Mama, noun

Forms:
Also with small initial.
Origin:
Zulu, Xhosa, seTswanaShow more Zulu and Xhosa umama (plural omama), seTswana mama.
Among speakers of Sintu (Bantu) languages: ‘Mother’.
1. Always with initial capital, used as a respectful title. a. Prefixed to a woman’s first name; cf. Ma- prefix1, Mma-, Mme. b. specifically   Mama Africa, Mama Afrika: the singer Miriam Makeba, so called because of her importance as a political and cultural figure.
1977 Drum Oct. 57 (caption)Peter Davidson and Gabriel Thobejane meet the first lady of jazz, Mama Ella.
1977 Daily Dispatch 8 Dec. 13Mothers who have borne eight or more children are automatically referred to Mama Effie.
1987 New Nation 19 Nov. 9You are hated by the pillars of apartheid; Loved you are by freedom-lovers...You exposed our African music abroad. You, Mama Africa, took them by surprise.
1989 Weekly Mail 15 Dec. 27The next rhyme was on Helen Joseph: ‘Mama Helen, Mama Helen. What do you see?..I see a new land for Soraya, Cecily, Bongani and me.’
1990 P. Tshukudu in New African 18 June 12Mama Afrika back after 30 years...Lady Africa Miriam Makeba jetted in from Paris last week after three decades in exile...Makeba (57) — affectionately called the ‘Empress of African Song’ or ‘Mama Africa’ — arrived for a two week private visit.
1994 Sunday Times 24 July (Mag. Sect.) 30Mama Afrika — a documentary on Miriam Makeba airs on NNTV at 20.30.
2. A respectful or familiar term of address.
a. Used to address any adult woman.
1979 W. Ebersohn Lonely Place 71‘Did Small-boss Marthinus never, never hit Muskiet, Mama?’ he repeated. His using of the respectful ‘mama’ had done something to the old woman.
1984 Sunday Times 29 Jan. (Mag. Sect.) 10She is pregnant. She says Paulus hit her on the head with a bottle. Eric says: ‘Nice and easy, mama. How are you now — okay?’
1987 E. Makhanya in Sowetan 21 Dec. 12He moves so fast he looks like he is going through an Oriental ritual, ya see, mama.
b. Used to address one’s mother.
1982 M. Mzamane Children of Soweto 41His mother said they’d been woken up about three a.m. by the police who took him away...‘Did they say when he’ll be back, Mama?’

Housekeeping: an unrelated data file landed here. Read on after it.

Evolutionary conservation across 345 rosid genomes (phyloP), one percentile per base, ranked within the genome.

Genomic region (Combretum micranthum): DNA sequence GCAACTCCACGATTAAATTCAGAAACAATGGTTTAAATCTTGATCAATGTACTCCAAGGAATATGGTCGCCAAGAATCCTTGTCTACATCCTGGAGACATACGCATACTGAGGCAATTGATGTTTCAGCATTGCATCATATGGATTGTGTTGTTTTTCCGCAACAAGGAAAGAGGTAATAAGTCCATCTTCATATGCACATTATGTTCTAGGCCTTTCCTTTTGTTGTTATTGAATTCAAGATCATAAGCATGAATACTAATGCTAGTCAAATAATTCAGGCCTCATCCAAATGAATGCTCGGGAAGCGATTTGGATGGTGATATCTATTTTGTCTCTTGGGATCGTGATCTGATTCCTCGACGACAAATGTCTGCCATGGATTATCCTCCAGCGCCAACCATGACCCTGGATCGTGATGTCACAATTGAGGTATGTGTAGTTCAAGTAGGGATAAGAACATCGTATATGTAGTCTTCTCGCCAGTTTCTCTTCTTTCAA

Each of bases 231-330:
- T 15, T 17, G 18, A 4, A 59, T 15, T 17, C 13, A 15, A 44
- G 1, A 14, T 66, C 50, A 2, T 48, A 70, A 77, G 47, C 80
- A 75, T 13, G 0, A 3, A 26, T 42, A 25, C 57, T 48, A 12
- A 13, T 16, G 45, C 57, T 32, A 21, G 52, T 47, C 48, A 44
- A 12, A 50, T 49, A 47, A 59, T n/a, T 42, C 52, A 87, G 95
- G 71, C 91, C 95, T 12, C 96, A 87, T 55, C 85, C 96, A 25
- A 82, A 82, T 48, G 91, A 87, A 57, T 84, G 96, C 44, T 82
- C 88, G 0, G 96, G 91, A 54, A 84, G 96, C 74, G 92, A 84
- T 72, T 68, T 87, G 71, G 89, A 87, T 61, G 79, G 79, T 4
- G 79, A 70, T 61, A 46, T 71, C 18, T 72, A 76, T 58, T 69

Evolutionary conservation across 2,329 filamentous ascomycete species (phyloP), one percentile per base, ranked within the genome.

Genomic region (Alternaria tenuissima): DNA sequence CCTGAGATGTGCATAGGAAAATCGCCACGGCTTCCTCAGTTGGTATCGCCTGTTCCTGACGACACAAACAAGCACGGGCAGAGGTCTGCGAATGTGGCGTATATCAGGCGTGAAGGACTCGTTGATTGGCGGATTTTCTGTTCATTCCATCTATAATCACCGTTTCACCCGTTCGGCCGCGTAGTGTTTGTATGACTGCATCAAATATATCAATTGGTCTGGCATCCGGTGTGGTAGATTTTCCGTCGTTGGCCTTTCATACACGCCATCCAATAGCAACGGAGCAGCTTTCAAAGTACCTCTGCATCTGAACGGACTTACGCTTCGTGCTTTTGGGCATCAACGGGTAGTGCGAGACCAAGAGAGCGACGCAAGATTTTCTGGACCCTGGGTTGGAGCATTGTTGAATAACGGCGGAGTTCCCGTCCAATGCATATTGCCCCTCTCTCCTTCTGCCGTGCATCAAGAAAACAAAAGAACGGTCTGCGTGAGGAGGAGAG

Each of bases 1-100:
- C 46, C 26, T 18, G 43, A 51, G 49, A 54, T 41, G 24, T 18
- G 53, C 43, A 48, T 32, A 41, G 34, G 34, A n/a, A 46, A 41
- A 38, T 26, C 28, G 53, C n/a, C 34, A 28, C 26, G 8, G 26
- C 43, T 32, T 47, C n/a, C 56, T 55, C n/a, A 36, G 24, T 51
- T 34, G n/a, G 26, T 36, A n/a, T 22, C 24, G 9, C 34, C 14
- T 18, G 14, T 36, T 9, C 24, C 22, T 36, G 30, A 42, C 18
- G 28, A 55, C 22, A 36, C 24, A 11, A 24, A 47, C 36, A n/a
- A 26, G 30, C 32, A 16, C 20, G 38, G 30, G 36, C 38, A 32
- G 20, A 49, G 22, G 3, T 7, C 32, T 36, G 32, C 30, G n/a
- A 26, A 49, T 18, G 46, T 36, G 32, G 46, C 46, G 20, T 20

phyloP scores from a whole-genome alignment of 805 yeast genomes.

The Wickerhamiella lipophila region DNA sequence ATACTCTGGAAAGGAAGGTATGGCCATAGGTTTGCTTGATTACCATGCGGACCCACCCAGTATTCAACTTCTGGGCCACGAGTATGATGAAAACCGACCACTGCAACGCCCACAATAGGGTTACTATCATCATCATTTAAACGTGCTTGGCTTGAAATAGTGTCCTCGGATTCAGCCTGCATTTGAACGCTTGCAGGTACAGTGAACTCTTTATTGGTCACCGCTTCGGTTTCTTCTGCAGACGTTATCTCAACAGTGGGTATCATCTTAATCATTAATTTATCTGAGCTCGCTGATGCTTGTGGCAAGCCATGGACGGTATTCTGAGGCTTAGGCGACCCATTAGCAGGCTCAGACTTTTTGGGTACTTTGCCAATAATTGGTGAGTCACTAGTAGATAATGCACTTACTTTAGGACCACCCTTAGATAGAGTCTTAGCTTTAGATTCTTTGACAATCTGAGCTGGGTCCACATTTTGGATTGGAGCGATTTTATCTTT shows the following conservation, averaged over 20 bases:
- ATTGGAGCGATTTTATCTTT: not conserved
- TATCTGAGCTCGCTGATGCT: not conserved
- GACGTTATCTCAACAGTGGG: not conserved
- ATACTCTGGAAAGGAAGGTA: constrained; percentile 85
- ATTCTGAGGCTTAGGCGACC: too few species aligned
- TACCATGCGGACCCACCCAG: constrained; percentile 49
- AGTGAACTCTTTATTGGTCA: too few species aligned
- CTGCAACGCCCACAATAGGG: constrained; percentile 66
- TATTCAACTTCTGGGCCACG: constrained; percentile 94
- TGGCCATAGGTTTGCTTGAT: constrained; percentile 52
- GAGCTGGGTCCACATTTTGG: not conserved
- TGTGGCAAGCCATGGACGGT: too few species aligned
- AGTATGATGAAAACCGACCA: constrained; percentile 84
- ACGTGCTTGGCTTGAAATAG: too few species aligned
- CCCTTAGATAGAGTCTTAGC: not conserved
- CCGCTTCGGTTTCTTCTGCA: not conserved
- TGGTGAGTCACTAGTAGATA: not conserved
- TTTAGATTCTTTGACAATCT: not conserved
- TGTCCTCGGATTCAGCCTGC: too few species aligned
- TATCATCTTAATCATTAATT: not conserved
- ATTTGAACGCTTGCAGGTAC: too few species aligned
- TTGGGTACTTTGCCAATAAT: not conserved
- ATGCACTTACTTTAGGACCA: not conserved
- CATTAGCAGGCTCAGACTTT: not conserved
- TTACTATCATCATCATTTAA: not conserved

1984 E. Mphahlele Afrika my Music 141Our children have grown up to say, ‘Yes Mama,’ or ‘Yes, Ntate.’
3. Usually with small initial, as a term of reference: a black woman.
1984 Frontline Feb. 37Outside there are several aged mamas selling the same wares from the old-style stalls...Both shop and mamas seem to be doing good business, the mamas selling their apples for one cent less than the shop.
1987 A.K. Horwitz in New Coin Poetry June 24Phineas would whisper, rising from a whore’s imboia bed, (we’d take the pick of the mamas), that his doctor was right.
1989 J. Hobbs Thoughts in Makeshift Mortuary 122I like to work hard, sir, but maybe Mrs Kimber will not like me. Or the mama who brings me to you.
1989 J. Hobbs Thoughts in Makeshift Mortuary 173The old mealie mamas..used to go past in the street with big bulging sacks on their heads, calling ‘Meeeeealies!’
1990 D. Stanley in Frontline Sept. 12Mammoth-breasted mamas shriek at each other, jovially scolding, while selling apples, tomatoes, and oranges from makeshift tables.
‘Mother’.
used as a respectful title.
Prefixed to a woman’s first name; cf. Ma-prefix, Mma-, Mme.
the singer Miriam Makeba, so called because of her importance as a political and cultural figure.
A respectful or familiar term of address.
Used to address any adult woman.
Used to address one’s mother.
a black woman.
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